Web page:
WSU Astrobiology Seminar Series 2006/7 Academic Year

Jere Lipps
Friday, March 2, 3:10-4:00 p.m, CUE 203

Jere Lipps

UC Berkeley Department of Integrative Biology and Museum of Paleontology

Life and Death on Icy Worlds


Life and Death are important on icy worlds. Life on icy worlds occurs in the Solar System and probably throughout the Universe. Among them are Earth (Antarctica, Snowball Earth) and probably one or more of the icy moons of Jupiter (JIMs) and Saturn. These worlds provide the three things life requires - the chemicals of life, energy to drive it, and habitats to support it. Death also occurs on icy worlds resulting in potential preservation of life forms and products as fossils that may have a story of the origin and evolution of life on the icy world.

On Earth's current and past icy worlds, life abounded. It lives in close association with ice-shelves and sea ice in the Antarctic and Arctic icy worlds. There life lives easily in a wide variety of sub-ice, inter-ice, and surficial ice habitats. Earth's fossil record shows that life endured the Neoproterozoic Snowball Earth, covered entirely or substantially by ice. Life was not eliminated and opportunities continued over tens of millions of years for its existence. Life has no problem with ice.

The icy worlds of Earth provide analogues for others in the Solar System. While evidence for life on Jupiter's or Saturn's icy moons is absent, the inferred sub-ice oceans suggest that habitats for life could be abundant and diverse. Life present there may not resemble any on Earth, but all life requires resources that are heterogeneously distributed in habitats. These resources may include energy, substrates, primary production, prey, shelter, among others. Thus, a search strategy for icy worlds, Europa in particular, is to define probable habitats by analogy with Earth's ice habitats (Table). At least 13 habitats may exist, but most are not accessible at the surface. A search strategy therefore must identify sites where the habitats have been transported to and incorporated into the icy crust and exposed at the surface.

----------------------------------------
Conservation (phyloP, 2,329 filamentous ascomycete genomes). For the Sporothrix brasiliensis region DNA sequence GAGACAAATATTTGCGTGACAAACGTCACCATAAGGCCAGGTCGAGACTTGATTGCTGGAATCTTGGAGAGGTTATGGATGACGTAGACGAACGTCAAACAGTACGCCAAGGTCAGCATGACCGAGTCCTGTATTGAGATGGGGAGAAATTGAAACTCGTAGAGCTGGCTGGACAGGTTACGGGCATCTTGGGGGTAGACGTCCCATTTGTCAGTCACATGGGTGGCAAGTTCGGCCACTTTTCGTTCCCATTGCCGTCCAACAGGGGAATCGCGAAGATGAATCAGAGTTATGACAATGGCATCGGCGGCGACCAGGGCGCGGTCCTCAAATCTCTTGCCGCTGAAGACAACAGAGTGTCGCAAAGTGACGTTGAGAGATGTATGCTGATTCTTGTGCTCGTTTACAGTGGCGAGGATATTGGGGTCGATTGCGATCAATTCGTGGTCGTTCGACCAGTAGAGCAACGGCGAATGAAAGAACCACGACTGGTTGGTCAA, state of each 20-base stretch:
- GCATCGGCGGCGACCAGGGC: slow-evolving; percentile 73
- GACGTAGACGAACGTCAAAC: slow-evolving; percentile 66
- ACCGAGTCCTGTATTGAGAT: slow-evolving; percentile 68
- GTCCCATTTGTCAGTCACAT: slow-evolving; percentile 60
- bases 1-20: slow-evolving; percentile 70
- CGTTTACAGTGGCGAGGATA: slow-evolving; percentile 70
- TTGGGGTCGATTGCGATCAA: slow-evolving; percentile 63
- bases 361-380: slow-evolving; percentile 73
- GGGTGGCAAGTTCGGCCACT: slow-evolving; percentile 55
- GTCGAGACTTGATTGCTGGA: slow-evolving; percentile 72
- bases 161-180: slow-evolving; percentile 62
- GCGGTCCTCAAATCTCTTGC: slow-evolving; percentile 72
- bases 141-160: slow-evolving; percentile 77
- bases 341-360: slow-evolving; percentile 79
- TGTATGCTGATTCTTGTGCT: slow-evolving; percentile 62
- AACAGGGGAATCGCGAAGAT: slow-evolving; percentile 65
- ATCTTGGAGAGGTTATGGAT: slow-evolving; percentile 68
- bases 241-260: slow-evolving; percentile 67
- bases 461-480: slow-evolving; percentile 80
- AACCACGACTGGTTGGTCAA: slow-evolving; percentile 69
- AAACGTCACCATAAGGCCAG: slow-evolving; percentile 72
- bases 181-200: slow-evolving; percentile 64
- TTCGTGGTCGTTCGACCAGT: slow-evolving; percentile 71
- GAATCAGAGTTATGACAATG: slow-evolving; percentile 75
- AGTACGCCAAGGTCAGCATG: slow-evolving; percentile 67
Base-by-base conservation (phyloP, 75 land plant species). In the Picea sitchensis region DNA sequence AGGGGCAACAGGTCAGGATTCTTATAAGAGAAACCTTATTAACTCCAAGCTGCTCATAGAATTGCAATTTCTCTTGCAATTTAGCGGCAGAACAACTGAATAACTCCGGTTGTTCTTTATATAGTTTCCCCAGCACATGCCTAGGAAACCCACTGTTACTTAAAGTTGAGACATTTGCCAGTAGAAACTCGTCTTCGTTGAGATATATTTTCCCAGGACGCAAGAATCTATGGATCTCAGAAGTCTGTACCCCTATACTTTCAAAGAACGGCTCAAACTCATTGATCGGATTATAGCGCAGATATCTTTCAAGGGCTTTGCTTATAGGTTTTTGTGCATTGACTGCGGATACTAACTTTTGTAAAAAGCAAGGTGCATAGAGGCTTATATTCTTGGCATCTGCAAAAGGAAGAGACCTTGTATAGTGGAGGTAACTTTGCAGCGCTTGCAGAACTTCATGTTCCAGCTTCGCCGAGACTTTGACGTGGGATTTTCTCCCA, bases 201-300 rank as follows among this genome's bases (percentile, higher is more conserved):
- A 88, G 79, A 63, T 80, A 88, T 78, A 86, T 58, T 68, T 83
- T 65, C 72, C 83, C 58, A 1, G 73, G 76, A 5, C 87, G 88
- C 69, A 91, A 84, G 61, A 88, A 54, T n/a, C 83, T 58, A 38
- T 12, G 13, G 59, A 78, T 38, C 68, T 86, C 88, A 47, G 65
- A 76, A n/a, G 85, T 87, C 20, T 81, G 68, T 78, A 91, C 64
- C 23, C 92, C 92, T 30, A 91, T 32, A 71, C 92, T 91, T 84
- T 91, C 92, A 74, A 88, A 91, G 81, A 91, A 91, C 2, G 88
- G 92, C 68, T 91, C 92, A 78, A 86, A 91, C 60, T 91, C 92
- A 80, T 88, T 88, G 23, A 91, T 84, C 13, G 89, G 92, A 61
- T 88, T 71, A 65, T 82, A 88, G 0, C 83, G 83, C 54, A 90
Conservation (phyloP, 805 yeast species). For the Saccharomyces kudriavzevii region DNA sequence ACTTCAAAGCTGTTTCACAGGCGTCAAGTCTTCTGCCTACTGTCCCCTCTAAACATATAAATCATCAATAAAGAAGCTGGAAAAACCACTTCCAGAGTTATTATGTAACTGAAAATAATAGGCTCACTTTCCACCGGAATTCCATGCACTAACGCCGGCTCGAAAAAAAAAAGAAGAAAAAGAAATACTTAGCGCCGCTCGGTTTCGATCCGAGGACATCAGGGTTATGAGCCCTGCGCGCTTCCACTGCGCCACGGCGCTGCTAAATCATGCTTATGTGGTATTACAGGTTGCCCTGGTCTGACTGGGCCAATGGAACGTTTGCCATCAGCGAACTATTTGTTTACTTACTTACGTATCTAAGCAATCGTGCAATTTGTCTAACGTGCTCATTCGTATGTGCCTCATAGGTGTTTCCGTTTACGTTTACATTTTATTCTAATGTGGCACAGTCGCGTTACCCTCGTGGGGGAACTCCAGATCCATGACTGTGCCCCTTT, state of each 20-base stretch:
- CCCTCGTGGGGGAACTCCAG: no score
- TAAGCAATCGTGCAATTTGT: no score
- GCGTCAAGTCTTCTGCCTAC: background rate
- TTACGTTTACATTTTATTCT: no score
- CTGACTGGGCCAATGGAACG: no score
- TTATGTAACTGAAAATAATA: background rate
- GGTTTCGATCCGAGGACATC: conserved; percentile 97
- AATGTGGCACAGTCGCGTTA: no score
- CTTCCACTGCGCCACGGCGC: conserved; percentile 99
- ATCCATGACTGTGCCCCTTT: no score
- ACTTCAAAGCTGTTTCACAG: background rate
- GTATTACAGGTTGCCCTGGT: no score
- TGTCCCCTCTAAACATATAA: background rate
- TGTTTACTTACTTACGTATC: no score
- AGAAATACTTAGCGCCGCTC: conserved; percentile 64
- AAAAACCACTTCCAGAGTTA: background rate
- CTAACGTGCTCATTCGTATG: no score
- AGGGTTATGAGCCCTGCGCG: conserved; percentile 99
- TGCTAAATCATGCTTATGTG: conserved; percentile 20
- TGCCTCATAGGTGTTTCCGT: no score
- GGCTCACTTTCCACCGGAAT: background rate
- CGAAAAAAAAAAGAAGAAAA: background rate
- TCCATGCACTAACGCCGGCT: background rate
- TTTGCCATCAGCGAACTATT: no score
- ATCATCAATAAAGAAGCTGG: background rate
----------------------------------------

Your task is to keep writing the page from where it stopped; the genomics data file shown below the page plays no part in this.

Death and the fate of the bodies or biochemicals, processes encapsulated in the term taphonomy, then become important. Death, as ancient and modern fossils of individuals, assemblages and biomarkers, is also likely to be preserved on icy worlds through various taphonomic processes well known on Earth in both icy and non-icy environments. These processes include transportation of sub-ice habitats to the icy crust, extrusion of water into or onto the icy crust, and freezing of ice habitats into the crust. The last taphonomic stage is then the exposure of these preserved habitats at the surface or near-surface of a moon or planet. Various geologic and glaciologic processes, such as cracking, fissuring, melting, tilting, folding, and faulting may expose the habitats where exploration is possible.

Taphonomic and biogeographic inferences based on current images of icy world surfaces provide a search strategy for proposed future exploration of JIMs. The exploration sites need to be identified through geologic study with respect to habitat taphonomy, and then detailed imaging and analyses need to be acquired of those sites from spacecraft carrying high resolution instruments. A later exploration stage will be to contact the surface sites with probes, impactors, penetrators, "ice clippers", and or rovers that can search for both life and death on icy worlds